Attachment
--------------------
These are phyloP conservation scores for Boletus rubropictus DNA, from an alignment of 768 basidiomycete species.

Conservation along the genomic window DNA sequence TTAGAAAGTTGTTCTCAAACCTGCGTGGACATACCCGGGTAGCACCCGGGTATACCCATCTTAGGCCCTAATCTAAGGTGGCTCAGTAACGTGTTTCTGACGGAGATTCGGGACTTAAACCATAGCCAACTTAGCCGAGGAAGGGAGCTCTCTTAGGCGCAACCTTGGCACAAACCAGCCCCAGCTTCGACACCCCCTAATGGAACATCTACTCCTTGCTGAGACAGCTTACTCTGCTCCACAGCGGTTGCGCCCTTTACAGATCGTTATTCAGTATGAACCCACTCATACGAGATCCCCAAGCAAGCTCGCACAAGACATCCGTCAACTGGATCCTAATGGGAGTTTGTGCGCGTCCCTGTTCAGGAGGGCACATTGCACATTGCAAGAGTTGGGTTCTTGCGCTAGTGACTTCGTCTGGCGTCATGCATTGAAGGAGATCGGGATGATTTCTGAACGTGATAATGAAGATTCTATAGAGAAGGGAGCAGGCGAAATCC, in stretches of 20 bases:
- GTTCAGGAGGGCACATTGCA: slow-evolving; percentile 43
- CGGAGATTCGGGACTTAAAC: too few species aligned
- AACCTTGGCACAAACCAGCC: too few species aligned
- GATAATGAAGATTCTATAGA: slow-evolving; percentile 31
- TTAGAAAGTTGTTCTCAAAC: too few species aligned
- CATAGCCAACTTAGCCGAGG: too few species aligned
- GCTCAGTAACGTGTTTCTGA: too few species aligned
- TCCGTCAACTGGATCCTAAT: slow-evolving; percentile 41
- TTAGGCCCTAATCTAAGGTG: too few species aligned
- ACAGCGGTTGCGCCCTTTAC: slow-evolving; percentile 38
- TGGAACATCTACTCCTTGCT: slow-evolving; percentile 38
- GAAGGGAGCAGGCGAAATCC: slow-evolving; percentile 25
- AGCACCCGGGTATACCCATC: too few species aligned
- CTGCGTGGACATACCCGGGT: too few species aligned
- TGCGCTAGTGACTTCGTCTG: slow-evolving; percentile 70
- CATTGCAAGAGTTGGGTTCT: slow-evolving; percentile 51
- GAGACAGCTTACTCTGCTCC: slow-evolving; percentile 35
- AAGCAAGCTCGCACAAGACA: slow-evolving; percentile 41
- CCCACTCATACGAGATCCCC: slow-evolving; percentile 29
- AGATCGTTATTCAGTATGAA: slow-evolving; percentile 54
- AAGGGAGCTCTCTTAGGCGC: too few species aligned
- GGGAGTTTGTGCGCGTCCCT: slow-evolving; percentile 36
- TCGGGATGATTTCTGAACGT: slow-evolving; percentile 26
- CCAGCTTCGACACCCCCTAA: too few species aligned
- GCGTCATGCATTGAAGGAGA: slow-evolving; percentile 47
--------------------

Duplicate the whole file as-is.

These are phyloP conservation scores for Boletus rubropictus DNA, from an alignment of 768 basidiomycete species.

Conservation along the genomic window DNA sequence TTAGAAAGTTGTTCTCAAACCTGCGTGGACATACCCGGGTAGCACCCGGGTATACCCATCTTAGGCCCTAATCTAAGGTGGCTCAGTAACGTGTTTCTGACGGAGATTCGGGACTTAAACCATAGCCAACTTAGCCGAGGAAGGGAGCTCTCTTAGGCGCAACCTTGGCACAAACCAGCCCCAGCTTCGACACCCCCTAATGGAACATCTACTCCTTGCTGAGACAGCTTACTCTGCTCCACAGCGGTTGCGCCCTTTACAGATCGTTATTCAGTATGAACCCACTCATACGAGATCCCCAAGCAAGCTCGCACAAGACATCCGTCAACTGGATCCTAATGGGAGTTTGTGCGCGTCCCTGTTCAGGAGGGCACATTGCACATTGCAAGAGTTGGGTTCTTGCGCTAGTGACTTCGTCTGGCGTCATGCATTGAAGGAGATCGGGATGATTTCTGAACGTGATAATGAAGATTCTATAGAGAAGGGAGCAGGCGAAATCC, in stretches of 20 bases:
- GTTCAGGAGGGCACATTGCA: slow-evolving; percentile 43
- CGGAGATTCGGGACTTAAAC: too few species aligned
- AACCTTGGCACAAACCAGCC: too few species aligned
- GATAATGAAGATTCTATAGA: slow-evolving; percentile 31
- TTAGAAAGTTGTTCTCAAAC: too few species aligned
- CATAGCCAACTTAGCCGAGG: too few species aligned
- GCTCAGTAACGTGTTTCTGA: too few species aligned
- TCCGTCAACTGGATCCTAAT: slow-evolving; percentile 41
- TTAGGCCCTAATCTAAGGTG: too few species aligned
- ACAGCGGTTGCGCCCTTTAC: slow-evolving; percentile 38
- TGGAACATCTACTCCTTGCT: slow-evolving; percentile 38
- GAAGGGAGCAGGCGAAATCC: slow-evolving; percentile 25
- AGCACCCGGGTATACCCATC: too few species aligned
- CTGCGTGGACATACCCGGGT: too few species aligned
- TGCGCTAGTGACTTCGTCTG: slow-evolving; percentile 70
- CATTGCAAGAGTTGGGTTCT: slow-evolving; percentile 51
- GAGACAGCTTACTCTGCTCC: slow-evolving; percentile 35
- AAGCAAGCTCGCACAAGACA: slow-evolving; percentile 41
- CCCACTCATACGAGATCCCC: slow-evolving; percentile 29
- AGATCGTTATTCAGTATGAA: slow-evolving; percentile 54
- AAGGGAGCTCTCTTAGGCGC: too few species aligned
- GGGAGTTTGTGCGCGTCCCT: slow-evolving; percentile 36
- TCGGGATGATTTCTGAACGT: slow-evolving; percentile 26
- CCAGCTTCGACACCCCCTAA: too few species aligned
- GCGTCATGCATTGAAGGAGA: slow-evolving; percentile 47